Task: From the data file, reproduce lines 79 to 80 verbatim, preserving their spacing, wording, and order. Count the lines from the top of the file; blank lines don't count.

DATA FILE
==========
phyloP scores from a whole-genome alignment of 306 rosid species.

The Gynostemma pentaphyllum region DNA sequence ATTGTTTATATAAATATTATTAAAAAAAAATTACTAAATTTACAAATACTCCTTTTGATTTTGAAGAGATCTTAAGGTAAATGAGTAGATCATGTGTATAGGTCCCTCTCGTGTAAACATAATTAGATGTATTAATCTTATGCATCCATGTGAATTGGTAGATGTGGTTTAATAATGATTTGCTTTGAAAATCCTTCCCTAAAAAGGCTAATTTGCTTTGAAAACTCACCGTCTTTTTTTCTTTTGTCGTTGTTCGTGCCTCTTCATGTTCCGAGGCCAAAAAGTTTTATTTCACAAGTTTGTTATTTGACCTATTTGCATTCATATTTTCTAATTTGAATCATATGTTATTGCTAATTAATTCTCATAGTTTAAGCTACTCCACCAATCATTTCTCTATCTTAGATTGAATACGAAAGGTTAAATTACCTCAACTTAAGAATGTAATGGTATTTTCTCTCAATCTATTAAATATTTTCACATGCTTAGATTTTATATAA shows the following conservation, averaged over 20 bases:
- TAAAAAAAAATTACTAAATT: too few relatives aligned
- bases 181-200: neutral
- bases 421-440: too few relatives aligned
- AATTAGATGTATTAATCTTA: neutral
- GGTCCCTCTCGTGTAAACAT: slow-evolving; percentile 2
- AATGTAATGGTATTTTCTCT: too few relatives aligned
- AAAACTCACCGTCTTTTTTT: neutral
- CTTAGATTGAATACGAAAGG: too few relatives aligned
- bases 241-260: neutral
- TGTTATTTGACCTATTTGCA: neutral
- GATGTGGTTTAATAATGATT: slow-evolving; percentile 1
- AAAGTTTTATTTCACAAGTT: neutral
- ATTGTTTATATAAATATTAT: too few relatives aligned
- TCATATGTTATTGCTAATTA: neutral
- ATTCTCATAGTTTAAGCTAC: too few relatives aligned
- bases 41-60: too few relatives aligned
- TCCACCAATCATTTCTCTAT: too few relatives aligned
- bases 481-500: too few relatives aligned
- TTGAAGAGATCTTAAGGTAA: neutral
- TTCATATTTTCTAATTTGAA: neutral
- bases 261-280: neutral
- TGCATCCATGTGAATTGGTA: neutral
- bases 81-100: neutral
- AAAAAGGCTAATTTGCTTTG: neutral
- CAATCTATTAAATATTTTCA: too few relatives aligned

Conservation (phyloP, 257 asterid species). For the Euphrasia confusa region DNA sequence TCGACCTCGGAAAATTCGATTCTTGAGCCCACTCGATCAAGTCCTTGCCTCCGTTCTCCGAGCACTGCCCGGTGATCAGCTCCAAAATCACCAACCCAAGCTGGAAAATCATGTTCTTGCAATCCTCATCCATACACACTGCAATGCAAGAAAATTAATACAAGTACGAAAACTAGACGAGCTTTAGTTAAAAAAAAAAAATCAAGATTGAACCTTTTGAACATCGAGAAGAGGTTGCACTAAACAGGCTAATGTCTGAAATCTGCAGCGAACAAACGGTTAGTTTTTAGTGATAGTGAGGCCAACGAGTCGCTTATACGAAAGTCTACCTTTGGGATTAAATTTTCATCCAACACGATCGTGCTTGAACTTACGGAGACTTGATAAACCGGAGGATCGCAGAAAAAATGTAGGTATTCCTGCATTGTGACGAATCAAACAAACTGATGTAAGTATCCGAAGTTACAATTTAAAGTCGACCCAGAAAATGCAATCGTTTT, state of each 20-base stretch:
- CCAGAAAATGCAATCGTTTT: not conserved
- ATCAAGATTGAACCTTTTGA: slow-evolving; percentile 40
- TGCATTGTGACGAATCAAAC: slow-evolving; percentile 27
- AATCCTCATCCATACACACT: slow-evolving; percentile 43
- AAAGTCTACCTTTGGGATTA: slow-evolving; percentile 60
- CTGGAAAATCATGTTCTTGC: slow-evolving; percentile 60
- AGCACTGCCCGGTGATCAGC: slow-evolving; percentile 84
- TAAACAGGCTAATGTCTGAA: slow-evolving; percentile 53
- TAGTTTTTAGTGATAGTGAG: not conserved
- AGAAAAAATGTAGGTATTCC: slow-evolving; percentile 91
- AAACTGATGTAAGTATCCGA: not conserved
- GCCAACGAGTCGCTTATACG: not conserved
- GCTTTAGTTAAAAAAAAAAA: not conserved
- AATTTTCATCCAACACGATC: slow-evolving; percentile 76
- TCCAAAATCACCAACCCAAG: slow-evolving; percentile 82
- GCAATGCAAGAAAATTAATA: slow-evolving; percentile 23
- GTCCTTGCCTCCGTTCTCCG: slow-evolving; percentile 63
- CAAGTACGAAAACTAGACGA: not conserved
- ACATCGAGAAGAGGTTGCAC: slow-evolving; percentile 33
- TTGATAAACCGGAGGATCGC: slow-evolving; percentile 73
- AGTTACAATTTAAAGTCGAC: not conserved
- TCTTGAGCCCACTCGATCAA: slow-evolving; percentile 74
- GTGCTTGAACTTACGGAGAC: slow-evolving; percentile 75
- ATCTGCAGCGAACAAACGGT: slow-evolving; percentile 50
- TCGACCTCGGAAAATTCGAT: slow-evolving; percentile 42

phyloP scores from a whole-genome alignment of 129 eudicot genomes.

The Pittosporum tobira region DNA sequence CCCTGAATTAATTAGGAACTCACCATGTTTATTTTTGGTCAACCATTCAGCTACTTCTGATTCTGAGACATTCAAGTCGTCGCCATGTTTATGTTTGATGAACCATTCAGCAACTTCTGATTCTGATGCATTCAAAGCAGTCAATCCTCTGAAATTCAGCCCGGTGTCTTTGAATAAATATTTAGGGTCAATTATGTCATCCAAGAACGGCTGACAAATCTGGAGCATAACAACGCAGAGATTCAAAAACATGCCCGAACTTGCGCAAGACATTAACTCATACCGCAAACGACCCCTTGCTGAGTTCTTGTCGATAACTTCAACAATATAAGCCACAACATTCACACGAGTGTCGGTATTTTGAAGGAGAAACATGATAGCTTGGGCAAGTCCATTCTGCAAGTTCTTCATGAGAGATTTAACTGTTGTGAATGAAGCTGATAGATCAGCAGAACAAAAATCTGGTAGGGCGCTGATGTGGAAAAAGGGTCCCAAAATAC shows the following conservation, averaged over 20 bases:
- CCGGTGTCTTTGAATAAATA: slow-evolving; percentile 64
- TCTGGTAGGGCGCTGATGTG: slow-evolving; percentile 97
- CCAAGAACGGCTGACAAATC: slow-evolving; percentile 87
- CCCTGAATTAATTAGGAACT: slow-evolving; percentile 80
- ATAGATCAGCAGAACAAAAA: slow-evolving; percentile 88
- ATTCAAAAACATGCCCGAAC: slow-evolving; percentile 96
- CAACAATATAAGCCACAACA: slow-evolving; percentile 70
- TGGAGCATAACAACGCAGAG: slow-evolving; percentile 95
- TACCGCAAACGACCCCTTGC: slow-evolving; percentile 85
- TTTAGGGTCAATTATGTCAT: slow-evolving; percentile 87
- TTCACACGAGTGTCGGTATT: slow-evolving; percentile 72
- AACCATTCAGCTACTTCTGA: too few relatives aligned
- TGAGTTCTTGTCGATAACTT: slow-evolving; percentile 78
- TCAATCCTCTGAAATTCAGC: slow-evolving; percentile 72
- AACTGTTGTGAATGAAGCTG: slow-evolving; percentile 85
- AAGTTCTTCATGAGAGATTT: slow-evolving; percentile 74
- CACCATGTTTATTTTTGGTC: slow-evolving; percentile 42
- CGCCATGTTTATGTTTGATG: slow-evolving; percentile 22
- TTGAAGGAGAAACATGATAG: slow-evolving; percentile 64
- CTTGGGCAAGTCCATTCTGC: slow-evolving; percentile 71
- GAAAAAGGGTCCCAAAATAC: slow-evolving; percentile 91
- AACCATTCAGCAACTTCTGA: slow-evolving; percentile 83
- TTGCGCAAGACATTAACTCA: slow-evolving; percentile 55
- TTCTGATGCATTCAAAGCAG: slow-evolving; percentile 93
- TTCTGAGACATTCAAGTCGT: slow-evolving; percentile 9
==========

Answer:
- TTCTGATGCATTCAAAGCAG: slow-evolving; percentile 93
- TTCTGAGACATTCAAGTCGT: slow-evolving; percentile 9